This was the quickest waterfall painting so far (just barely over an hour) and the first one with a horizontal rather than vertical format. I would like to return with more time and sit a little ways up the trail to try and capture the upper tier as well, but I am pleased with how much of the site’s essence I feel like I was able to capture in a short time. I arrived to the tattoo shop feeling so relaxed and content that I forgot to be nervous while tattooing. I think the three pieces I did were stronger because of it.
Hemlock Falls is on Moccasin Creek near Lake Burton in Rabun County, but with a Clarkesville address. It is an incredibly pretty walk but the falls were not especially spectacular. I think my enjoyment of them was diminished by how many people were out on the trail. I was spoiled by my winter hikes when I often did not see another person the whole time I was painting. That is obviously no longer going to be the case this spring and summer. I am going to have to get up much earlier.
Haven Falls is right past Glenn Ella Springs Inn. There is wide shoulder to the right of the gravel road and an old (logging?) road to the left. It is just barely over half a mile on an nondescript trail to get to this spot. The pictures I took do not fully capture how lovely this spot is. The cliff is almost a semi-circle of stacked looking rock with a free fall at the top then tiers. I could not find a dry place to sit far enough back to paint the whole scene at once so this is one I will have to return to as well.
My newest painting, Profile in Growth, reminds me of the wood scrap paintings I used do almost a decade ago when we lived in Dawsonville. It is quite a bit bigger but the color and patterns as well as the lighter more whimsical nature of the piece seem similar. The design started as a doodle in my work notebook that seemed interesting enough to explore further. The painting went very quickly. I did most of it during a couple of marathon phone conversations last week. It seemed like it would be done all in acrylics until the very end when the oil pastels decided they needed to get involved. Though looking at the below pictures the difference does not seem that pronounced I think they add a lot of vibrancy to the piece.
I finished it and added a simple wire to the back in time to take it to this month’s SNC show, but when I get it back I think I may add a frame to give it a bit more depth before my Nth Gallery exhibition. It is painted on an old shelf I found and hangs a bit awkwardly because of a runner along its back. It will feel more substantial (and look more professional) with 1×3″ wood trim around it. I will just have to decide rather to paint it black or try and continue the pattern all around like I usually do.
This past weekend instead of hiking to one of the well-known waterfalls in the area I did something rather different. I used GPS coordinates to visit one that is literally “off the beaten path.” In my searching for more waterfalls to visit close to home I found Georgia Waterfalls which led me to Hiking the Appalachians and Beyond. Both are great sites that have way more information on trails and waterfalls in the area than any others I’d found. It had never occurred to me to look for unofficial trails to “secret” waterfalls. But once I read about them I became intrigued with the idea of setting out to find them and not being surrounded with the number of people that always seem to be at the Gorge or on popular trails like Panther Creek.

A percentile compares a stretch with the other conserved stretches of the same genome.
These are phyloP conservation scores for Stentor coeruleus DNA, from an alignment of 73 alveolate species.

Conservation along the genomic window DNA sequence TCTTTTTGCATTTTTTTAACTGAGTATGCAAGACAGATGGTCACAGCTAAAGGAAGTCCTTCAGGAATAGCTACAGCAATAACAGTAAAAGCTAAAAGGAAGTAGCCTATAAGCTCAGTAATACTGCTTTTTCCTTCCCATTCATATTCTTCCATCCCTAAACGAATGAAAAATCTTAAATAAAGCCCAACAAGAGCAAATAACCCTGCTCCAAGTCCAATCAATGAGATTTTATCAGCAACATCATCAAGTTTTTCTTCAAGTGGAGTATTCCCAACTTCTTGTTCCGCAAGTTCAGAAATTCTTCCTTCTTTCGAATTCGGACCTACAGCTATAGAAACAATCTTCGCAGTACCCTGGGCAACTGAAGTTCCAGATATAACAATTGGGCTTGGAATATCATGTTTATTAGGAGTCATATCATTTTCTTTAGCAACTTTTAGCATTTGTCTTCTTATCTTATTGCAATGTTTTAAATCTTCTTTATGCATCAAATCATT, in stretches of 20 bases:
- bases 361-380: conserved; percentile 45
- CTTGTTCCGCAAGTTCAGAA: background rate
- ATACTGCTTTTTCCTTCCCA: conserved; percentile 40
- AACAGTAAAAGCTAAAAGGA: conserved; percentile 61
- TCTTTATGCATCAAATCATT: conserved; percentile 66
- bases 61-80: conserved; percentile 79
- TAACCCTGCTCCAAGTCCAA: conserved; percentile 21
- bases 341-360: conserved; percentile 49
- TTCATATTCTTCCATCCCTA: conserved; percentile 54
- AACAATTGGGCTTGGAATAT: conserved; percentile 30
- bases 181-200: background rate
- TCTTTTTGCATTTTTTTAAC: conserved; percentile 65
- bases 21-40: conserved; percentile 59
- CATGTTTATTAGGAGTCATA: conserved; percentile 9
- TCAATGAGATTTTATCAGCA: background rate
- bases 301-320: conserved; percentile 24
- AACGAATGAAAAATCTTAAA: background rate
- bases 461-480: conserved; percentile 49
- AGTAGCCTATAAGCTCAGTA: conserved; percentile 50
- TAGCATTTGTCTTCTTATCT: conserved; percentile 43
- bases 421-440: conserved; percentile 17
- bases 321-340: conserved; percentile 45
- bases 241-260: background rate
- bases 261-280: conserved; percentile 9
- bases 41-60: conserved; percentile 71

Tabor Falls was the perfect one to try first as it does not involve true bush-whacking and the trail head is only 4 miles from my house. Including both the drive and the hike I was at this gorgeous waterfall in less than 30 minutes! There was a trail to follow the whole way, but it was made up of a forest service road, an old logging road, and parts of several different small trails. Without the clear instructions and GPS coordinates provided on the second website I would have not found it. Other than a turkey hunter who was near the place I parked I had the entire place to myself. The trees are mainly new growth pines so lots of sky was visible most of the walk. The weather could not have been more perfect and the sky did not have a single cloud. I would have been pleased with my walk even if the waterfall had been less than spectacular, but that was not an issue.
Tabor Falls did not disappoint in any way. With all the rain we have been having there was plenty of water to dramatically fall over the 50 foot cliff. The moss growing on much of on the dark stone added to the mystical feel. There was a nice level dry spot for me to set up my supplies and the sun’s warmth and the cool mist counteracted each other nicely. I painted for a little over two hours, had a snack and then headed home. It is still amazing to me how close this waterfall is to my house. I think I will be returning many more times.
After weeks of rain it was great to get back out and walk to another waterfall this weekend. This walk was especially nice because my daughter and her dog joined me. Both of them enjoyed it as much as I did. Stonewall Falls Trail is mainly a mountain bikers’ trail, but my daughter’s cross country team ran it last fall. The drive to the trail head involves a rather long gravel road, but it is along the ridge so there are some views. The trail itself is broad and well maintained. It probably wouldn’t be to fun to walk with bikers whizzing by, but we had to ourselves except for one family of walkers who arrived at the falls after we had been there about an hour.
I am pleased to have finished the next addition to my Painting Eyeballs on Chaos series that I will be exhibiting in July at the Ninth Degree Gallery in Boone, North Carolina. This was my first time using an Aquabord panel and it presented some interesting challenges. I started out with watercolor, totally lost control of the piece and then started using whatever was on my work table (markers, pencils, acrylics, etc.) until it started to cooperate again.